Why isn't the croc safe message getting through?
Chilling photo of a family wading in a mangrove-lined creek on Cairns northern beaches has sparked concern and outrage about croc safety awareness in the north.
It is an image that will send chills down the spine of any parent in the tropical north.
Despite all of the warnings and coming just weeks after the death of a woman at Thornton Beach, a photo has emerged of a young family wading in shallow water on the northern beaches of Cairns.
The photo has attracted hundreds of shares and comments on social media and sparked outrage and heated demands for everything from croc culling to croc awareness classes in schools.
The incident also comes at the height of warnings about crocs sighted at Kewarra Beach, including a viral video of a croc swimming close to the shore just a few days ago (see video below).
Lindy Ross, who took the photo of the young family wading in water on Saturday, said she posted the photo on social media as a warning to others.
"I absolutely cannot fathom the stupidity of some people," she wrote.
"This is at the creek at Kewarra Beach.
"I could not believe what I was watching.
"On the bank down into the water there is a very large croc slide.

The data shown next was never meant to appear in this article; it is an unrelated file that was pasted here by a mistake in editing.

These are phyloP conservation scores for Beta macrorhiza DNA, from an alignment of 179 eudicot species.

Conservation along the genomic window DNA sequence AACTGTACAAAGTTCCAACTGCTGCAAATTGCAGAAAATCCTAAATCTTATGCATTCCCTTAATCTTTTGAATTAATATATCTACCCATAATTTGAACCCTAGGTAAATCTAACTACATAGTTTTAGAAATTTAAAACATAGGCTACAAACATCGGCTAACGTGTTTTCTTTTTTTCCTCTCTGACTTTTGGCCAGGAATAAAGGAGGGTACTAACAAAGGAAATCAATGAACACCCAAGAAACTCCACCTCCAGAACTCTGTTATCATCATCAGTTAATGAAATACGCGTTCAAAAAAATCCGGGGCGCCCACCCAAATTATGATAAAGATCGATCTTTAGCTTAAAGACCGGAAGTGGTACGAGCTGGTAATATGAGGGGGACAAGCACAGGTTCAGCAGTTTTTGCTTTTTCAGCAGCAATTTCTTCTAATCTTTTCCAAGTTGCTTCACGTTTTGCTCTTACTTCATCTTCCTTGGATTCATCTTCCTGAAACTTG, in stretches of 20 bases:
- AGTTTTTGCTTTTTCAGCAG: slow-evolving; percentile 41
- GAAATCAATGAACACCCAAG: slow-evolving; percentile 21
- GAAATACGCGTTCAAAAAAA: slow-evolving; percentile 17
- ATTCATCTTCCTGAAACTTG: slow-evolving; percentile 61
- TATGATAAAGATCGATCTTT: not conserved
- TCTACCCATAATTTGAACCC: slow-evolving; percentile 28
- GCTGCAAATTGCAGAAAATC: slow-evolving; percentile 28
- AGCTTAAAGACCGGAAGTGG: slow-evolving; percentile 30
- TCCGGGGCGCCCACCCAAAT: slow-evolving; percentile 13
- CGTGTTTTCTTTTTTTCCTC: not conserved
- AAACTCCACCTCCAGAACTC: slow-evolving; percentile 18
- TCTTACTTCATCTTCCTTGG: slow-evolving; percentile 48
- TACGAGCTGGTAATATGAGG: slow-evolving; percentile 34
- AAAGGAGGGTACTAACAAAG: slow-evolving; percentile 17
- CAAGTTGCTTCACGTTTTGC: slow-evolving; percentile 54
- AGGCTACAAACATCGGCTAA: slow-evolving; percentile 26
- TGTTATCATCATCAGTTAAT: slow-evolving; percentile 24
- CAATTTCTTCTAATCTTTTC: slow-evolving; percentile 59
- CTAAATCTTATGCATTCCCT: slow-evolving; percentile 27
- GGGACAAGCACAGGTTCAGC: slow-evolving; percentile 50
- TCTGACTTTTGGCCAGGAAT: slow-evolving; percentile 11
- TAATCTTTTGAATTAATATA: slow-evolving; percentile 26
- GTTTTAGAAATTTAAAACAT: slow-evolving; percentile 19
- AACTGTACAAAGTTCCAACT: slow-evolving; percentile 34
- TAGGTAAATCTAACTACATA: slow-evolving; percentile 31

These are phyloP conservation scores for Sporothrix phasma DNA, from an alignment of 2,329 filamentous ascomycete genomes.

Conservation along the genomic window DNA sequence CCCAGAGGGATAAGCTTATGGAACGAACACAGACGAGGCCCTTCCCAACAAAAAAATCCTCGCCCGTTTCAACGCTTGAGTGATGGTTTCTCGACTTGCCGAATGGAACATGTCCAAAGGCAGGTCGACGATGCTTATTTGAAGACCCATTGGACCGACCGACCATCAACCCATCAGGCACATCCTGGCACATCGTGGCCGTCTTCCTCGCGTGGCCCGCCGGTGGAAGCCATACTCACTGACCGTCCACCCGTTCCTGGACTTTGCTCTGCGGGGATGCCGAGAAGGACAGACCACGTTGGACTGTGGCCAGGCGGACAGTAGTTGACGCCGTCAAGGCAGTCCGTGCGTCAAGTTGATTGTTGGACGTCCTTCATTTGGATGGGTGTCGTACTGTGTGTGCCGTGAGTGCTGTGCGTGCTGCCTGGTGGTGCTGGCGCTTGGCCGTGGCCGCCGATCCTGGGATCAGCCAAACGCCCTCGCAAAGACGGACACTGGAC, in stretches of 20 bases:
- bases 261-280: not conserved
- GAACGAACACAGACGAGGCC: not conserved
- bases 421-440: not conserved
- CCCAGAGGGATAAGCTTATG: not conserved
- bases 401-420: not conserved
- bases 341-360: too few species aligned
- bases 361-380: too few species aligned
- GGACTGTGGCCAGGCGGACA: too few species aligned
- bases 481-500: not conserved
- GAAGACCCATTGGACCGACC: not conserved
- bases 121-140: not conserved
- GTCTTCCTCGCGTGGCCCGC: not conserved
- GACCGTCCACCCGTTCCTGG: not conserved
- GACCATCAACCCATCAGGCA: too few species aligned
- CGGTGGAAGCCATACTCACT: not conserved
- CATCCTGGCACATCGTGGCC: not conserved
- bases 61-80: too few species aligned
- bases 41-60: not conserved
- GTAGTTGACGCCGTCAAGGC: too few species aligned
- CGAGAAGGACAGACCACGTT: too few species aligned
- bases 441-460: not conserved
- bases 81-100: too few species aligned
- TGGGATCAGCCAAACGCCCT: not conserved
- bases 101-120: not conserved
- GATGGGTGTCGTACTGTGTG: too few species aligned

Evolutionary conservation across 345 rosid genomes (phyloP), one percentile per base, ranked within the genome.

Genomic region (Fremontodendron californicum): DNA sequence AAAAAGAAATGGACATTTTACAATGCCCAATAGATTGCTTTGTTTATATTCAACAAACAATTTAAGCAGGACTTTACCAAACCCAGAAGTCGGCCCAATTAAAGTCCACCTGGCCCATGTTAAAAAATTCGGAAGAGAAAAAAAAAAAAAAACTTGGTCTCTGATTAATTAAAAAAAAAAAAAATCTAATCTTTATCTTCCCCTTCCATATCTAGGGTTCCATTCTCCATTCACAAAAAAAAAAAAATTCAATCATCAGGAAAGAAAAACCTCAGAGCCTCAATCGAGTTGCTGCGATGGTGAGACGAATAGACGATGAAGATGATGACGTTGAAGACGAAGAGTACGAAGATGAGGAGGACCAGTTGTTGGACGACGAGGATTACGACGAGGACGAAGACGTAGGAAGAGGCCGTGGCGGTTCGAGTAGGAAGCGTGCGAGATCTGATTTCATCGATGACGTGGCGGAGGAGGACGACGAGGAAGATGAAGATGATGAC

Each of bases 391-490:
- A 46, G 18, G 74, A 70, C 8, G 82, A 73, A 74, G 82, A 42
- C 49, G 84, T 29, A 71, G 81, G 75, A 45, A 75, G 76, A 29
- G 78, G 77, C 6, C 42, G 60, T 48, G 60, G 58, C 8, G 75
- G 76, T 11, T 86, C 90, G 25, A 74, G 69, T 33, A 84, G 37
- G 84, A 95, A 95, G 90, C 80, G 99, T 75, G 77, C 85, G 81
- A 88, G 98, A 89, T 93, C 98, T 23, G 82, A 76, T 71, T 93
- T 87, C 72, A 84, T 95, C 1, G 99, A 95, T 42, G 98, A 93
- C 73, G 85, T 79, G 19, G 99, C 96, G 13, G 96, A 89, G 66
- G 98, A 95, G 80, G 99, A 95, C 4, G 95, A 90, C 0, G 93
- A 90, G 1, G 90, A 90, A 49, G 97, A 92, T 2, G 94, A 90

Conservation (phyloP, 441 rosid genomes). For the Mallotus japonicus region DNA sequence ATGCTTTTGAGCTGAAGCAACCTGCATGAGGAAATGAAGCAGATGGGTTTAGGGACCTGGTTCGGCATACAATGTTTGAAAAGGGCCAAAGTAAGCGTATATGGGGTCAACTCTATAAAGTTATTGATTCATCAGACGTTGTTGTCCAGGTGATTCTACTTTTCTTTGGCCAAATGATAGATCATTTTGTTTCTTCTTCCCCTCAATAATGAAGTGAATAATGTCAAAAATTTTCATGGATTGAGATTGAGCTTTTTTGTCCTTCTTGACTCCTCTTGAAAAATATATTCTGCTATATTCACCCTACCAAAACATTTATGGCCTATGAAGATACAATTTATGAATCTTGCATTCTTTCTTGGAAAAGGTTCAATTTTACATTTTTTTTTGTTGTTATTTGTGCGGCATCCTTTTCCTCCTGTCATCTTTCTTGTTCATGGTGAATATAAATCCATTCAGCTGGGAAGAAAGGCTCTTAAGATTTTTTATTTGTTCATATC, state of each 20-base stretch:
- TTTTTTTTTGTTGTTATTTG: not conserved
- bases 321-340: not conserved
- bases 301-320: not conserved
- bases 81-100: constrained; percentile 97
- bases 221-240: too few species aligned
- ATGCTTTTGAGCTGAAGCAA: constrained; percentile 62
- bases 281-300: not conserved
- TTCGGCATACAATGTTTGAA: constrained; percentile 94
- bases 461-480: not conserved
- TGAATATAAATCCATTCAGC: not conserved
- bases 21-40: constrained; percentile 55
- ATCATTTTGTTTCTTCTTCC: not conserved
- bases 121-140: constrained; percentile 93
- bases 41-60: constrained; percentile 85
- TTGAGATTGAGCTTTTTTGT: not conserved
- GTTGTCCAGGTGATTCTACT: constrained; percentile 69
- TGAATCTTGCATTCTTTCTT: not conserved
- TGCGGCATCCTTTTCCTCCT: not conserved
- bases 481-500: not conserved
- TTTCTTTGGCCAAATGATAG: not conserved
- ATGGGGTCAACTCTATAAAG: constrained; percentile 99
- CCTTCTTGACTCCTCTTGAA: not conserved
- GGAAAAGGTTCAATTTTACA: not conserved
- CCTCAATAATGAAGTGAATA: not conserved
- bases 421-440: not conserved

"I did warn the father that there are crocs and that there is a very large croc slide on the embankment which happened yesterday (Saturday). He stated and I quote 'no there isn't' and looked at me as if I were the stupid one."
The publication of the photo coincides with the launch of a wide-ranging consultation process to gauge community attitudes towards a range of crocodile management issues.
Environment Minister Dr Steven Miles said the government was rolling out a $5.8 million croc management policy.
"Environment and Heritage Protection officers will be on the ground in Cairns from Monday 27 June to conduct a series of consultation meetings with key organisations including Cairns Regional Council, Tourism Tropical North Queensland, the Queensland Crocodile Conservation and Protection Society, Surf Life Saving Queensland, and Hartley’s Crocodile Adventures," he said.
"An important part of the Queensland Government’s crocodile management review is to establish what’s working and what can be improved and that’s why it’s important to seek the views of the community".
Dr Miles urged members of the public to share their views through an online survey as part of the government’s review of crocodile management in Queensland.